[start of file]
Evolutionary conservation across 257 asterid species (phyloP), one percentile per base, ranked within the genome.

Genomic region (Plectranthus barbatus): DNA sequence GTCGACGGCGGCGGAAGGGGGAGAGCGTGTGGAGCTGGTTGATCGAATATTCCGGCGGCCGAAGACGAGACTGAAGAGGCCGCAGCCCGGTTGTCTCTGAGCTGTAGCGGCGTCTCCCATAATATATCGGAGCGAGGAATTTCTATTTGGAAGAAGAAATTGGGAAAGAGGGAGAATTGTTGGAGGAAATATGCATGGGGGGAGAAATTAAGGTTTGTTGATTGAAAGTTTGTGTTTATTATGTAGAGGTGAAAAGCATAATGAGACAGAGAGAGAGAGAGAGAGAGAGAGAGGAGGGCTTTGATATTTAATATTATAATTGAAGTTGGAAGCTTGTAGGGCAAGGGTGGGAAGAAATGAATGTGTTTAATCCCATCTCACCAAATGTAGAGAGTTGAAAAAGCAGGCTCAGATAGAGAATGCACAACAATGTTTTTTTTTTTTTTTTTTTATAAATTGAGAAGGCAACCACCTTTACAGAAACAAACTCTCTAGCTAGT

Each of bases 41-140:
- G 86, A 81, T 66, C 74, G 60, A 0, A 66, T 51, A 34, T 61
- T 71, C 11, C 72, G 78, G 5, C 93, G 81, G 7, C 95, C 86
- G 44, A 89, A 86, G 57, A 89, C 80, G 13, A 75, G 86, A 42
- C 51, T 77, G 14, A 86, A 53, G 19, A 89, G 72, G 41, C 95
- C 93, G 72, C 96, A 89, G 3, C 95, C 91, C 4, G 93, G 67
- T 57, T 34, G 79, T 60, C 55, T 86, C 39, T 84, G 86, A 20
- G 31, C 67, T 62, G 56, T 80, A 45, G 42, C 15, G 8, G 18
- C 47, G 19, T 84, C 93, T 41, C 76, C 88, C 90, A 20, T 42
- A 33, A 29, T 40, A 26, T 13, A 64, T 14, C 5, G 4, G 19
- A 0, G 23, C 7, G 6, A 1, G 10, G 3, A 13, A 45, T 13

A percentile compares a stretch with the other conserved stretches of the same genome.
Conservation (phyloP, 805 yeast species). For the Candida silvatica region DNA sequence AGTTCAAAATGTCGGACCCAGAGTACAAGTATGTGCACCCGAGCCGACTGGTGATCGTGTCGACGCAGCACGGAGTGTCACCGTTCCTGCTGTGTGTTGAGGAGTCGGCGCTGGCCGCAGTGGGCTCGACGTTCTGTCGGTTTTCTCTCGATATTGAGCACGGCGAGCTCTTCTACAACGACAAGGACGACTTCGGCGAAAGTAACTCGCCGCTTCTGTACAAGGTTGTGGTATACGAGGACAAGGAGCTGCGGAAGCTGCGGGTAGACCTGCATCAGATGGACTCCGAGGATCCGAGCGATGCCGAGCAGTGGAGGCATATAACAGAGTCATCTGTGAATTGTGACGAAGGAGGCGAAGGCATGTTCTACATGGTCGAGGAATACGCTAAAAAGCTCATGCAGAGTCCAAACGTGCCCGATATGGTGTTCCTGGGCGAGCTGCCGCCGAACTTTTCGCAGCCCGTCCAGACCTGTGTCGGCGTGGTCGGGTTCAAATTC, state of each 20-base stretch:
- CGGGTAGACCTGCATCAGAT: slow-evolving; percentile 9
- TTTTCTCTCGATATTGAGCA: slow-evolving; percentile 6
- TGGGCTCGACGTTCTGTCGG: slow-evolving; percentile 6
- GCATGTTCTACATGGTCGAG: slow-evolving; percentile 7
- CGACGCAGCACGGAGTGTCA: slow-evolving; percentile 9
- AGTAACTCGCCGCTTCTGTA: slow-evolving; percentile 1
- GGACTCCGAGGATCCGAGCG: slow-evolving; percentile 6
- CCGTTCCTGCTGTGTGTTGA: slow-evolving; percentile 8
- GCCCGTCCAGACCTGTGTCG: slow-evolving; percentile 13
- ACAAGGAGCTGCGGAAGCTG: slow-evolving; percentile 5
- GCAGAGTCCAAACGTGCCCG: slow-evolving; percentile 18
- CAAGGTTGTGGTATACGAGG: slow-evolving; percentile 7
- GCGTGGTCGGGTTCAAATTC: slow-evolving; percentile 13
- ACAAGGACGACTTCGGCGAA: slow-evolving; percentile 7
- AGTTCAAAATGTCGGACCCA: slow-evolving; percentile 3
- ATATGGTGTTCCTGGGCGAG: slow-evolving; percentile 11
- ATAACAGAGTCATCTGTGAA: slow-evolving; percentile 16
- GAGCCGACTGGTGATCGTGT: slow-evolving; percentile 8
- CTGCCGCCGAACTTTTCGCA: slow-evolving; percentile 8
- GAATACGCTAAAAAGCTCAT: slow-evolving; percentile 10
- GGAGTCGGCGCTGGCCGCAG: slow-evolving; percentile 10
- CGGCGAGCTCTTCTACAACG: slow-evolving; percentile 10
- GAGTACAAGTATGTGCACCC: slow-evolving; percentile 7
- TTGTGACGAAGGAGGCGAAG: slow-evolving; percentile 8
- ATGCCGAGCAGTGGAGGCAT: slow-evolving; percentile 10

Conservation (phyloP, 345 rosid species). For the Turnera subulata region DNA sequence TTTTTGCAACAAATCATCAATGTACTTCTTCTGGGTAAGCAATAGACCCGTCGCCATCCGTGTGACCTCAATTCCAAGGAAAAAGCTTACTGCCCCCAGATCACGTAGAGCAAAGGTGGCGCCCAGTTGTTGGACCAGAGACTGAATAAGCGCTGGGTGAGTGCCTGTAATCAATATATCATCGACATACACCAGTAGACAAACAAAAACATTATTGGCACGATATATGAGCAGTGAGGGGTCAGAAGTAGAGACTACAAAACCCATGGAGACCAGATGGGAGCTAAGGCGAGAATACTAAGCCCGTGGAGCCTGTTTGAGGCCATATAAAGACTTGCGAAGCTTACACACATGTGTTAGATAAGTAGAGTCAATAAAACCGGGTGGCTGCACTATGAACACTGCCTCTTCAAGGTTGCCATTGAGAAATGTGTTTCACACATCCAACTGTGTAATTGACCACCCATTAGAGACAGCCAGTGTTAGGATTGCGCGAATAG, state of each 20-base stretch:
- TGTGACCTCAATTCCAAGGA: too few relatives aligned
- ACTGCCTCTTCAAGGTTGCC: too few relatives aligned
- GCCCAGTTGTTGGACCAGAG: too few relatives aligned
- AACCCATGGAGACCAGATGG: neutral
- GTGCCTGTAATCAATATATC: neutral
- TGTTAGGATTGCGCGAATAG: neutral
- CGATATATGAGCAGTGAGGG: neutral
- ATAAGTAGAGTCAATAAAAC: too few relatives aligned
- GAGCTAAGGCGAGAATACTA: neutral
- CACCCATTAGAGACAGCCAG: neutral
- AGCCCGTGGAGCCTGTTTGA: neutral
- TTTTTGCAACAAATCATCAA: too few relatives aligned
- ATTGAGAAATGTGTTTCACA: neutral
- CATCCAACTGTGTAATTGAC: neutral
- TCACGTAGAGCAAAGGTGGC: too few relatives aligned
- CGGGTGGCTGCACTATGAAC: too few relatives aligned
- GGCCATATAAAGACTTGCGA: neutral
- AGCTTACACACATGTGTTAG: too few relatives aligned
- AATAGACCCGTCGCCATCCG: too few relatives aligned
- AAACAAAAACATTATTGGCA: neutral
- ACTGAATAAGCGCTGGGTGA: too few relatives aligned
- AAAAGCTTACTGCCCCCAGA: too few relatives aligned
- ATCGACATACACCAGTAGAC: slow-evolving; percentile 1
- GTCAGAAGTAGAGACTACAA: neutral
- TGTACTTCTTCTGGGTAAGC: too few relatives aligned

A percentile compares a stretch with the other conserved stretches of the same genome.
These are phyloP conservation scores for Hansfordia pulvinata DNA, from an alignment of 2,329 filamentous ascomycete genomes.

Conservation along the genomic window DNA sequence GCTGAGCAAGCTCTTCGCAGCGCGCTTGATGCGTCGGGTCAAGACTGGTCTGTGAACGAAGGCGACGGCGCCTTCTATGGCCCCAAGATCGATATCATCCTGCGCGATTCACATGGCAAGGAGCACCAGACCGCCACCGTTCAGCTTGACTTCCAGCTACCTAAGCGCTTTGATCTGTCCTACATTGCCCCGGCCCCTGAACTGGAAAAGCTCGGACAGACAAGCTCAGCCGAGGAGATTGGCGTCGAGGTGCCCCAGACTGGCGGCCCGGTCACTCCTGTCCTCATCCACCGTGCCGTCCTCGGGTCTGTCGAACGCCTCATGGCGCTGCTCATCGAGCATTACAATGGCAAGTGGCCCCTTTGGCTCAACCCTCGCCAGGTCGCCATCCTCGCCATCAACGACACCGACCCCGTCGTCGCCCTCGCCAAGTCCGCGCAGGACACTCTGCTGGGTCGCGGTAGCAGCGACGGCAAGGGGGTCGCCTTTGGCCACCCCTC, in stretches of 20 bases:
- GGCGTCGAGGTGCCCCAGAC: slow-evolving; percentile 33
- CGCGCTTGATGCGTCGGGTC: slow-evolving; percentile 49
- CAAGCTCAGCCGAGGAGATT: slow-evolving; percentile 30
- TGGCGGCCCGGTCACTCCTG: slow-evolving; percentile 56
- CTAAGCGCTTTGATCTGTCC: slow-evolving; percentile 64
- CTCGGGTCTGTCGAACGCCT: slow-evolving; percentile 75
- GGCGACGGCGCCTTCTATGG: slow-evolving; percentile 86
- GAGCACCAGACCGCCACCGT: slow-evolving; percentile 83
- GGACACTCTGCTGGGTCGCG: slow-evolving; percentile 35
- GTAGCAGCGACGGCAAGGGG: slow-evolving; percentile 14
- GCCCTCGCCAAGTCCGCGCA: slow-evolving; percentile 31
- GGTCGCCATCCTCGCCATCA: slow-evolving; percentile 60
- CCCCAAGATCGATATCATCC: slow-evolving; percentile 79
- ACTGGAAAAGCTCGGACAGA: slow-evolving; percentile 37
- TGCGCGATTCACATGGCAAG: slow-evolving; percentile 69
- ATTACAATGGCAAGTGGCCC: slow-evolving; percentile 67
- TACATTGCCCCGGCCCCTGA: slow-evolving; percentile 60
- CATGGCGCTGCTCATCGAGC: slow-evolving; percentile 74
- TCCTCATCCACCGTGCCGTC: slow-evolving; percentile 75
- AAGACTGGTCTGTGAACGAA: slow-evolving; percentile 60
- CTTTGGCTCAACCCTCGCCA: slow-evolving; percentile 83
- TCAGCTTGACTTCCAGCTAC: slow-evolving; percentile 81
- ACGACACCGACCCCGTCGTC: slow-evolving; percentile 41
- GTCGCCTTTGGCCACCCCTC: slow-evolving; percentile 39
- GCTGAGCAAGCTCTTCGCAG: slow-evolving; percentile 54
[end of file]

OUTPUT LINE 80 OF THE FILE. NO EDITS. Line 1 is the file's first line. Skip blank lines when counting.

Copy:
- GCCCTCGCCAAGTCCGCGCA: slow-evolving; percentile 31